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Remembrance Day as a national legal holiday enacted

Remembrance DayOn March 1, 2018, An Act to amend the Holidays Act (Remembrance Day) (Bill C-311) received royal assent to recognize Remembrance Day (November 11) as a national legal holiday. The Act is law but not yet in force and requires proclamation.

Some background

Bill C-311, An Act to amend the Holidays Act (Remembrance Day) changes the wording and status of Remembrance Day in the federal Holidays Act by making it a legal holiday, like Canada Day and Victoria Day.

At present, provinces and territories determine which days are public holidays. Remembrance Day is recognized as a statutory holiday for federally regulated workers under the Canada Labour Code. In Alberta, British Columbia, New Brunswick, Newfoundland and Labrador, Northwest Territories, Nunavut, Prince Edward Island, Saskatchewan and Yukon, Remembrance Day is a statutory holiday under their respective employment/labour standards law. The legislation now passed, will force provinces and territories that don’t recognize November 11 as a statutory holiday to revisit their own employment/labour standards legislation.

Under Manitoba’s and Nova Scotia’s Remembrance Day Act, most industries are not allowed to operate on Remembrance Day, with exceptions. For instance, in Manitoba, the following industries are allowed to operate: hospital employees; hotel and restaurant employees; workers who do emergency repairs; and workers who supply heat, gas, light, water or electrical services, just to name a few. Employees who do not work on November 11 do not get paid for the day, unless the employer offers pay as an added benefit.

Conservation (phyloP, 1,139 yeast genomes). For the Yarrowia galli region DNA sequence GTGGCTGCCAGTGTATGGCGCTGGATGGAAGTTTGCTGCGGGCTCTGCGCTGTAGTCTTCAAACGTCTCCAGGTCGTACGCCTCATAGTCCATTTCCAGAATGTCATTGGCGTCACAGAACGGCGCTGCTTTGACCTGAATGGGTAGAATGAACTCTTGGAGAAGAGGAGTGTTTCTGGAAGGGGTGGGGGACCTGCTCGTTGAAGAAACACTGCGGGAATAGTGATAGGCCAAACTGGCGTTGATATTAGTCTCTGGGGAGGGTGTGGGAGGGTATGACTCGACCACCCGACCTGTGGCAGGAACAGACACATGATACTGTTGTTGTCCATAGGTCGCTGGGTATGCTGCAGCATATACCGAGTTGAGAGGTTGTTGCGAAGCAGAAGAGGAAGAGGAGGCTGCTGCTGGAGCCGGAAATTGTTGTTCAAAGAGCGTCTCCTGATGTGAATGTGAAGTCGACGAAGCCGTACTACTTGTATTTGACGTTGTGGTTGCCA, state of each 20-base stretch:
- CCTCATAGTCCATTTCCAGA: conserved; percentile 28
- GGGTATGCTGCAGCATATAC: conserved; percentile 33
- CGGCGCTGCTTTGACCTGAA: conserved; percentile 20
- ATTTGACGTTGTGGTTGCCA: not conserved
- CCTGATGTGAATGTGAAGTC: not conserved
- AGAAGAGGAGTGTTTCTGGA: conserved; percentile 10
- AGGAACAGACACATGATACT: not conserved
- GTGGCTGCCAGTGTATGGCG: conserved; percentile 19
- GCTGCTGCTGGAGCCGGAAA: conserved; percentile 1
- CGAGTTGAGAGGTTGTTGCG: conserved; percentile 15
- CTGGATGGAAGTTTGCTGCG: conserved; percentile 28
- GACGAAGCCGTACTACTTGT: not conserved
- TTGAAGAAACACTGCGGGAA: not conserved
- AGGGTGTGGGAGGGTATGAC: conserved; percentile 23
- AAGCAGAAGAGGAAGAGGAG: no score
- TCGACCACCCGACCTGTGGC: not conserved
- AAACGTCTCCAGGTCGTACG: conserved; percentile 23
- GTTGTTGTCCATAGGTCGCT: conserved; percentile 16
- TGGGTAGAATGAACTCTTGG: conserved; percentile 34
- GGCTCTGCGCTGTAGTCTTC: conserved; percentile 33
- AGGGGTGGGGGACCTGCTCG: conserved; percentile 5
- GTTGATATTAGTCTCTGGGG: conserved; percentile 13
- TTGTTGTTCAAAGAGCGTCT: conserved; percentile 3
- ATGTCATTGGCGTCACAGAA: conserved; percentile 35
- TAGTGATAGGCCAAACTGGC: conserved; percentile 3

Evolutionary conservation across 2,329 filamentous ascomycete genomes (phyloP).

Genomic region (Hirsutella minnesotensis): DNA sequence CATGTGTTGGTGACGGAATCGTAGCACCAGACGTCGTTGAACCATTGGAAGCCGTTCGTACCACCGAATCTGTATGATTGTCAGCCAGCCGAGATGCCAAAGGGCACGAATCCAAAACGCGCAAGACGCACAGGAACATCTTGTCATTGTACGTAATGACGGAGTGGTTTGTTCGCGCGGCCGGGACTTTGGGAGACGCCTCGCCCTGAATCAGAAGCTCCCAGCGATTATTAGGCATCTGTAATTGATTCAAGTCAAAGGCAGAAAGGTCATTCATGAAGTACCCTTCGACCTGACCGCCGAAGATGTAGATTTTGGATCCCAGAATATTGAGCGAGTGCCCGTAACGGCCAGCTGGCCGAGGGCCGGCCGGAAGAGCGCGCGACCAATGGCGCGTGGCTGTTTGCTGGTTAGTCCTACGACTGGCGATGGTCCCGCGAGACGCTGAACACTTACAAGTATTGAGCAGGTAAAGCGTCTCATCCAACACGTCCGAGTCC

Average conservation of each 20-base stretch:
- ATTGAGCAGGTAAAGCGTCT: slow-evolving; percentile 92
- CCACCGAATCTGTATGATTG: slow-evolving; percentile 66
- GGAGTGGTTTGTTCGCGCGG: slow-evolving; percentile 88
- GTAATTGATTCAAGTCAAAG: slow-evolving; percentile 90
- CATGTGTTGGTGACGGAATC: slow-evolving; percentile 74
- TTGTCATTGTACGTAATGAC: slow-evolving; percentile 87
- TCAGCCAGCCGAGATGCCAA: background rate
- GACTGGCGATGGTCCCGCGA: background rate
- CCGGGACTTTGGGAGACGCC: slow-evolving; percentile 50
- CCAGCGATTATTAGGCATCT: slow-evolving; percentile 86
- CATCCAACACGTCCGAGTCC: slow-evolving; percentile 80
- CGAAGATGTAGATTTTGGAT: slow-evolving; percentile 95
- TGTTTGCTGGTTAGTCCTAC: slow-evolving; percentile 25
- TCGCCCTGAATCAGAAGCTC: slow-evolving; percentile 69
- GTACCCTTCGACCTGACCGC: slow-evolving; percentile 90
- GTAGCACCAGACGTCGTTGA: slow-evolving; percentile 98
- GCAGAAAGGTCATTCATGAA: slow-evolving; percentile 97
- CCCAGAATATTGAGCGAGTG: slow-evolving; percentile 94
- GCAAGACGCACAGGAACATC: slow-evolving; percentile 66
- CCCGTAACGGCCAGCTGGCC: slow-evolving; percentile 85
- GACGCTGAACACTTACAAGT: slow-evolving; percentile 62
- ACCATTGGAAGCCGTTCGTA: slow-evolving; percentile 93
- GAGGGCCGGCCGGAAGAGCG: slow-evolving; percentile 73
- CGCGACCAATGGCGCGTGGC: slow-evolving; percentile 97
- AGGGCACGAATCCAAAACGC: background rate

In Ontario Remembrance Day is not a statutory holiday. While some employers give their employees a holiday on Remembrance Day, they are not required to do so under the Employment Standards Act, 2000.

Remembrance Day is not a statutory holiday in Quebec, as well.

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Yosie Saint-Cyr, LL.B. Managing Editor

Managing Editor at First Reference Inc.
Yosie Saint-Cyr, LL.B., is a trained lawyer called to the Quebec bar in 1988 and is still a member in good standing. She practiced business, employment and labour law until 1999. For over 18 years, Yosie has been the Managing Editor of the following publications, Human Resources Advisor, Human Resources PolicyPro, HRinfodesk and Accessibility Standards PolicyPro from First Reference. Yosie is one of Canada’s best known and most respected HR authors, with an extensive background in employment and labour across the country. Read more
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